This week the Provincial government and Metro Vancouver mayors said they’re out of ideas on how to expand the transit system. That’s a huge problem because the biggest thing that we can do locally to fight climate change is switch from private cars to public transit.
The best way to cause that shift is to put a transit pass in everyone’s hand, and make it affordable. But recent moves toward fare increases and fare gates mean that we’re actually increasing emissions.
Transportation is the biggest source of greenhouse gas emissions in Metro Vancouver. Of the just over 10 million tonnes of greenhouse gases that we emitted into the atmosphere in 2010, a majority (53% or 5.5 million tonnes) was caused by vehicles. 
In turn, almost all vehicular emissions were caused by passenger cars and other personal vehicles (about 4 million tonnes) or commercial vehicles (over 1 million tonnes).
TransLink estimates that switching from car to transit will reduce a person’s CO2 emissions over four-fold (from 224 grams of greenhouse gases per km travelled to only 50 grams). Indeed the reduction may be even more significant. Although 16% of commuters take public transit, they contribute only about 1% of vehicular emissions (0.07 out of the 5.5 million tonnes).
Season 1, Episode 13
Victoria vs. Vancouver: Poverty, Gentrification and the War on Drugs
Click HERE to listen
Co-hosts: Tristan Markle and Nathan Crompton
On this episode of Mainlander Radio:
Poverty, gentrification, and the war on drugs affect the city of Vancouver, but they are also big issues in BC’s capital city Victoria. Today we’ll be talking to activists from Victoria about how these issues affect their city; they’ll also offer their perspective on Vancouver’s situation and ways that activists in BC’s two largest cities can work together. Guests: Seb Bonet (Vancouver Island Public Interest Research Group / Radical Health Alliance), Kim Hothead (Ctte to End Homelessness / co-founder of the Victoria Drug User’s Union) and Carol Romanow (Victoria AIDS Resource & Community Service Society).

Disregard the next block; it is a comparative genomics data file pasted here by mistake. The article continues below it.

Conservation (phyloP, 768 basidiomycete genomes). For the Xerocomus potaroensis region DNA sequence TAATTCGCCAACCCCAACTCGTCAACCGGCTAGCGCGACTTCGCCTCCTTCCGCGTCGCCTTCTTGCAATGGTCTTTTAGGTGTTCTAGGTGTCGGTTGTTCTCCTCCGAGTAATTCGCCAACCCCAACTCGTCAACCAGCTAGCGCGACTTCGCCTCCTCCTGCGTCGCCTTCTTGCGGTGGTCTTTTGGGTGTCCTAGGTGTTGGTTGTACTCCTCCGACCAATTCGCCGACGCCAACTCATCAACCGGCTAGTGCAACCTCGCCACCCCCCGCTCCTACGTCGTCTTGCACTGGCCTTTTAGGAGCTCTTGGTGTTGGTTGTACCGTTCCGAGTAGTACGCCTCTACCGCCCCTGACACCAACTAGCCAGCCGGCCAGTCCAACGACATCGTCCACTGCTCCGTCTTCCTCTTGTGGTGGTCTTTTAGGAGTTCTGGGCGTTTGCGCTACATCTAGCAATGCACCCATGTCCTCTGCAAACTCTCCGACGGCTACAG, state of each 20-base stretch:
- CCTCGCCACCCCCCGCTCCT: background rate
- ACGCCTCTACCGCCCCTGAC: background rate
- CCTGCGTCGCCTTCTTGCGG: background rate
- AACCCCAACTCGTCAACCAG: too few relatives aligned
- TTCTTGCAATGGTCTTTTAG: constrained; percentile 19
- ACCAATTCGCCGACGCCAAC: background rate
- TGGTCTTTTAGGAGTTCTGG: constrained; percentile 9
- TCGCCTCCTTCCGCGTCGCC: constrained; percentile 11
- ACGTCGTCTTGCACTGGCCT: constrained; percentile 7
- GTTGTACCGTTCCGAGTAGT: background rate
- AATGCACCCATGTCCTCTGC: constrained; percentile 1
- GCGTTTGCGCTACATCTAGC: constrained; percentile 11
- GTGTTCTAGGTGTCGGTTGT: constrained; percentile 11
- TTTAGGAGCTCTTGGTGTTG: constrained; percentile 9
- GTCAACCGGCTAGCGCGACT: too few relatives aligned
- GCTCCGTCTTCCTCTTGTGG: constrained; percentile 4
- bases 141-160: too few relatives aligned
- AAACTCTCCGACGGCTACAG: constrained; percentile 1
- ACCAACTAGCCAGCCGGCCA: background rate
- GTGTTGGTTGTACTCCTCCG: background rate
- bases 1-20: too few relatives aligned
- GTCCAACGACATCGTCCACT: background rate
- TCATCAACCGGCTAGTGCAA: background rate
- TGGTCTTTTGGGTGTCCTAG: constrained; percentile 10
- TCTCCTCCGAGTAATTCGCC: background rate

Season 1, Episode 12
“If capitalism doesn’t work, what does?” – highlights from the annual World Peace Forum teach-in in Vancouver
Click HERE to listen
Co-hosts: Daniel Tseghay and Tristan Markle
On this episode of Mainlander Radio we talked to:
Roger Rashi, a founding member of Québec solidaire, about building an anticapitalist political party;
Tom Walker, an instructor in Labour and the Environment at SFU, about de-growth and the commons;
Tamara Herman, an organizer with the Carnegie Community Action Project and a member of the Downtown Eastside Local Area Plan.
* Photo credit: David Vaisbord, The Little Mountain Project *
An updated Little Mountain Policy is coming to Vancouver City Council today, June 27 2012. The most notable issue is that the developer, Holborn, is now openly challenging the cornerstone of the project: that the proceeds of the land sale should fund the 224 ‘replacement’ social housing units onsite.
In 2007, the City and the Province agreed that ‘replacement’ social units — to house the 600 people dislocated by the Little Mountain demolition — would be funded from the sale of the land to a developer. The language in the agreement was unambiguous: “Whether the Site is rezoned or not, BC Housing will replace the existing 224 units of social housing on site … BC Housing will invest all of the net proceeds from the sale of the Site (after the existing social housing is replaced on site) into the development of social housing throughout the province. Half the net proceeds (after the existing social housing is replaced) will be invested in the City of Vancouver.” (For an analysis of the offsite housing, please see the article Myth of the 14 Sites by Nathan Crompton).
After signing this clear agreement, the Province then chose Holborn Properties Ltd. as the project’s developer. These two parties entered into a separate agreement involving sale of the land to Holborn. However, the terms of the agreement, including the dollar value of the land sale, have been kept from the public.